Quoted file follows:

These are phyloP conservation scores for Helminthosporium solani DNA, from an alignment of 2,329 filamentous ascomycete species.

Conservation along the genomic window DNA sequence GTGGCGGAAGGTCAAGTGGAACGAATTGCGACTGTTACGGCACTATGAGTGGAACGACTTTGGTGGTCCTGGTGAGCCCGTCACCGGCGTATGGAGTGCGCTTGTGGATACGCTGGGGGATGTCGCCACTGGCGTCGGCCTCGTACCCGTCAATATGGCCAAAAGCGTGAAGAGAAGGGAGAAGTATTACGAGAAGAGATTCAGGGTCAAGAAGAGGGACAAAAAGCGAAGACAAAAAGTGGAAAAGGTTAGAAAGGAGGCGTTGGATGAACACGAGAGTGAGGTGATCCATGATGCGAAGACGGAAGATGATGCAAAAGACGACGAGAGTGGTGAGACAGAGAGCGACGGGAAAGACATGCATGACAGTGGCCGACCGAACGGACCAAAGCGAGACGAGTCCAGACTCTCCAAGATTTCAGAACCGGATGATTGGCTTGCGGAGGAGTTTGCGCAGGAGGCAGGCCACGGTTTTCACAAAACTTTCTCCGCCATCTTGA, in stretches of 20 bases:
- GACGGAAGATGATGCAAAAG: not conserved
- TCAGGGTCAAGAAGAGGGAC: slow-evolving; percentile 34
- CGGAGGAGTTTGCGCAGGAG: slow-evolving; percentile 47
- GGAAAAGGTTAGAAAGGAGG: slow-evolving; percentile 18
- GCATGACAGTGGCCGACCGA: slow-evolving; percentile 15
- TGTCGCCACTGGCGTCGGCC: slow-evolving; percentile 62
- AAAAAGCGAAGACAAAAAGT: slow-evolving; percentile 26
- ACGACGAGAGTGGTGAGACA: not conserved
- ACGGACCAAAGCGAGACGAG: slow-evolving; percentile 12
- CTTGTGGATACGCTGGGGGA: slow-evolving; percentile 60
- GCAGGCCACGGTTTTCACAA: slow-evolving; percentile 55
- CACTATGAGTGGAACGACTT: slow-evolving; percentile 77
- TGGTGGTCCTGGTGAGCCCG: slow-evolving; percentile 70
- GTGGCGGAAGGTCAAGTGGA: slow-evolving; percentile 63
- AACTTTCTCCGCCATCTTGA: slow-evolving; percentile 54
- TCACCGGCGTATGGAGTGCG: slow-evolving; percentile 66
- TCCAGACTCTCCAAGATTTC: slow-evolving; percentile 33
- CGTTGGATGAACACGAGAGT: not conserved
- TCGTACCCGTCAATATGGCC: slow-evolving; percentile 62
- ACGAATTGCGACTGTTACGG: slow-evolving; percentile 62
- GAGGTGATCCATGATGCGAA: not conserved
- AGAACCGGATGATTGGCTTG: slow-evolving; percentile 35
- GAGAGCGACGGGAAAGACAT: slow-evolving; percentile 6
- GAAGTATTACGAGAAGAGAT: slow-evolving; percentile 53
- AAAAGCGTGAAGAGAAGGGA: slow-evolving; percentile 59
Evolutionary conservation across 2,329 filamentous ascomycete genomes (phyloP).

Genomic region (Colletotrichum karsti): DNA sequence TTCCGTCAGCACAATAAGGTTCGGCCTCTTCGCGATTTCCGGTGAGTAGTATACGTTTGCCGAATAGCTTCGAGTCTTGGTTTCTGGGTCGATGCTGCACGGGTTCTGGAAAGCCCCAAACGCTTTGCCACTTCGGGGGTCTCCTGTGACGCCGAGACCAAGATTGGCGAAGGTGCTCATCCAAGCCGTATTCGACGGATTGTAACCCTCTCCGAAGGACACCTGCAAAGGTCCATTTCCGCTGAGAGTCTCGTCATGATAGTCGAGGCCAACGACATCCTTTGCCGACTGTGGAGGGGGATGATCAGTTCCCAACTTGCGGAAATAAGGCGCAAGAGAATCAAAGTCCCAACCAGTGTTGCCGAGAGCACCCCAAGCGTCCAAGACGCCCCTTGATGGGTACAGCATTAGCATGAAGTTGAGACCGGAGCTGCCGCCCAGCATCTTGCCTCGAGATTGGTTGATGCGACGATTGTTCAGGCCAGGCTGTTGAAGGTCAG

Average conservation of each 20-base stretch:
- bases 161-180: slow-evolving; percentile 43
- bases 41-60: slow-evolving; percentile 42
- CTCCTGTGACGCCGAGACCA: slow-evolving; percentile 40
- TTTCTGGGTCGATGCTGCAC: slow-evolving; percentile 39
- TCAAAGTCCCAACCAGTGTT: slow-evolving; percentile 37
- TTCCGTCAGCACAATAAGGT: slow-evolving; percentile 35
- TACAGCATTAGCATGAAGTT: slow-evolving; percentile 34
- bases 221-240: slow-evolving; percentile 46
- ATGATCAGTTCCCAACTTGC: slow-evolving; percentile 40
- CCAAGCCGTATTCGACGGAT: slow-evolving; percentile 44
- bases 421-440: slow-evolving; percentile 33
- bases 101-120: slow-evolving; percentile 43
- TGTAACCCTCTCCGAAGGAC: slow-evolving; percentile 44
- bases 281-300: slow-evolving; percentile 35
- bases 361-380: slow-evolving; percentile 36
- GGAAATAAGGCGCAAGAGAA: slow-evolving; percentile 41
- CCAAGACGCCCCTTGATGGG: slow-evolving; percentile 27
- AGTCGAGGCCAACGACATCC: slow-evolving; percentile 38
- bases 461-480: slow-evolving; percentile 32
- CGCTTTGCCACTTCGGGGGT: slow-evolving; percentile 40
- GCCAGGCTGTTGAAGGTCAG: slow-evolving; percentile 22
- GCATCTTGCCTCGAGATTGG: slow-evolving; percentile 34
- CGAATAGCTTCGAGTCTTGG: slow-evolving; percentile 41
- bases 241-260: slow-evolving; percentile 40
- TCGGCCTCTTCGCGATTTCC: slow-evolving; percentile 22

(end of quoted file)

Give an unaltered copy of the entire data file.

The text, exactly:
These are phyloP conservation scores for Helminthosporium solani DNA, from an alignment of 2,329 filamentous ascomycete species.

Conservation along the genomic window DNA sequence GTGGCGGAAGGTCAAGTGGAACGAATTGCGACTGTTACGGCACTATGAGTGGAACGACTTTGGTGGTCCTGGTGAGCCCGTCACCGGCGTATGGAGTGCGCTTGTGGATACGCTGGGGGATGTCGCCACTGGCGTCGGCCTCGTACCCGTCAATATGGCCAAAAGCGTGAAGAGAAGGGAGAAGTATTACGAGAAGAGATTCAGGGTCAAGAAGAGGGACAAAAAGCGAAGACAAAAAGTGGAAAAGGTTAGAAAGGAGGCGTTGGATGAACACGAGAGTGAGGTGATCCATGATGCGAAGACGGAAGATGATGCAAAAGACGACGAGAGTGGTGAGACAGAGAGCGACGGGAAAGACATGCATGACAGTGGCCGACCGAACGGACCAAAGCGAGACGAGTCCAGACTCTCCAAGATTTCAGAACCGGATGATTGGCTTGCGGAGGAGTTTGCGCAGGAGGCAGGCCACGGTTTTCACAAAACTTTCTCCGCCATCTTGA, in stretches of 20 bases:
- GACGGAAGATGATGCAAAAG: not conserved
- TCAGGGTCAAGAAGAGGGAC: slow-evolving; percentile 34
- CGGAGGAGTTTGCGCAGGAG: slow-evolving; percentile 47
- GGAAAAGGTTAGAAAGGAGG: slow-evolving; percentile 18
- GCATGACAGTGGCCGACCGA: slow-evolving; percentile 15
- TGTCGCCACTGGCGTCGGCC: slow-evolving; percentile 62
- AAAAAGCGAAGACAAAAAGT: slow-evolving; percentile 26
- ACGACGAGAGTGGTGAGACA: not conserved
- ACGGACCAAAGCGAGACGAG: slow-evolving; percentile 12
- CTTGTGGATACGCTGGGGGA: slow-evolving; percentile 60
- GCAGGCCACGGTTTTCACAA: slow-evolving; percentile 55
- CACTATGAGTGGAACGACTT: slow-evolving; percentile 77
- TGGTGGTCCTGGTGAGCCCG: slow-evolving; percentile 70
- GTGGCGGAAGGTCAAGTGGA: slow-evolving; percentile 63
- AACTTTCTCCGCCATCTTGA: slow-evolving; percentile 54
- TCACCGGCGTATGGAGTGCG: slow-evolving; percentile 66
- TCCAGACTCTCCAAGATTTC: slow-evolving; percentile 33
- CGTTGGATGAACACGAGAGT: not conserved
- TCGTACCCGTCAATATGGCC: slow-evolving; percentile 62
- ACGAATTGCGACTGTTACGG: slow-evolving; percentile 62
- GAGGTGATCCATGATGCGAA: not conserved
- AGAACCGGATGATTGGCTTG: slow-evolving; percentile 35
- GAGAGCGACGGGAAAGACAT: slow-evolving; percentile 6
- GAAGTATTACGAGAAGAGAT: slow-evolving; percentile 53
- AAAAGCGTGAAGAGAAGGGA: slow-evolving; percentile 59
Evolutionary conservation across 2,329 filamentous ascomycete genomes (phyloP).

Genomic region (Colletotrichum karsti): DNA sequence TTCCGTCAGCACAATAAGGTTCGGCCTCTTCGCGATTTCCGGTGAGTAGTATACGTTTGCCGAATAGCTTCGAGTCTTGGTTTCTGGGTCGATGCTGCACGGGTTCTGGAAAGCCCCAAACGCTTTGCCACTTCGGGGGTCTCCTGTGACGCCGAGACCAAGATTGGCGAAGGTGCTCATCCAAGCCGTATTCGACGGATTGTAACCCTCTCCGAAGGACACCTGCAAAGGTCCATTTCCGCTGAGAGTCTCGTCATGATAGTCGAGGCCAACGACATCCTTTGCCGACTGTGGAGGGGGATGATCAGTTCCCAACTTGCGGAAATAAGGCGCAAGAGAATCAAAGTCCCAACCAGTGTTGCCGAGAGCACCCCAAGCGTCCAAGACGCCCCTTGATGGGTACAGCATTAGCATGAAGTTGAGACCGGAGCTGCCGCCCAGCATCTTGCCTCGAGATTGGTTGATGCGACGATTGTTCAGGCCAGGCTGTTGAAGGTCAG

Average conservation of each 20-base stretch:
- bases 161-180: slow-evolving; percentile 43
- bases 41-60: slow-evolving; percentile 42
- CTCCTGTGACGCCGAGACCA: slow-evolving; percentile 40
- TTTCTGGGTCGATGCTGCAC: slow-evolving; percentile 39
- TCAAAGTCCCAACCAGTGTT: slow-evolving; percentile 37
- TTCCGTCAGCACAATAAGGT: slow-evolving; percentile 35
- TACAGCATTAGCATGAAGTT: slow-evolving; percentile 34
- bases 221-240: slow-evolving; percentile 46
- ATGATCAGTTCCCAACTTGC: slow-evolving; percentile 40
- CCAAGCCGTATTCGACGGAT: slow-evolving; percentile 44
- bases 421-440: slow-evolving; percentile 33
- bases 101-120: slow-evolving; percentile 43
- TGTAACCCTCTCCGAAGGAC: slow-evolving; percentile 44
- bases 281-300: slow-evolving; percentile 35
- bases 361-380: slow-evolving; percentile 36
- GGAAATAAGGCGCAAGAGAA: slow-evolving; percentile 41
- CCAAGACGCCCCTTGATGGG: slow-evolving; percentile 27
- AGTCGAGGCCAACGACATCC: slow-evolving; percentile 38
- bases 461-480: slow-evolving; percentile 32
- CGCTTTGCCACTTCGGGGGT: slow-evolving; percentile 40
- GCCAGGCTGTTGAAGGTCAG: slow-evolving; percentile 22
- GCATCTTGCCTCGAGATTGG: slow-evolving; percentile 34
- CGAATAGCTTCGAGTCTTGG: slow-evolving; percentile 41
- bases 241-260: slow-evolving; percentile 40
- TCGGCCTCTTCGCGATTTCC: slow-evolving; percentile 22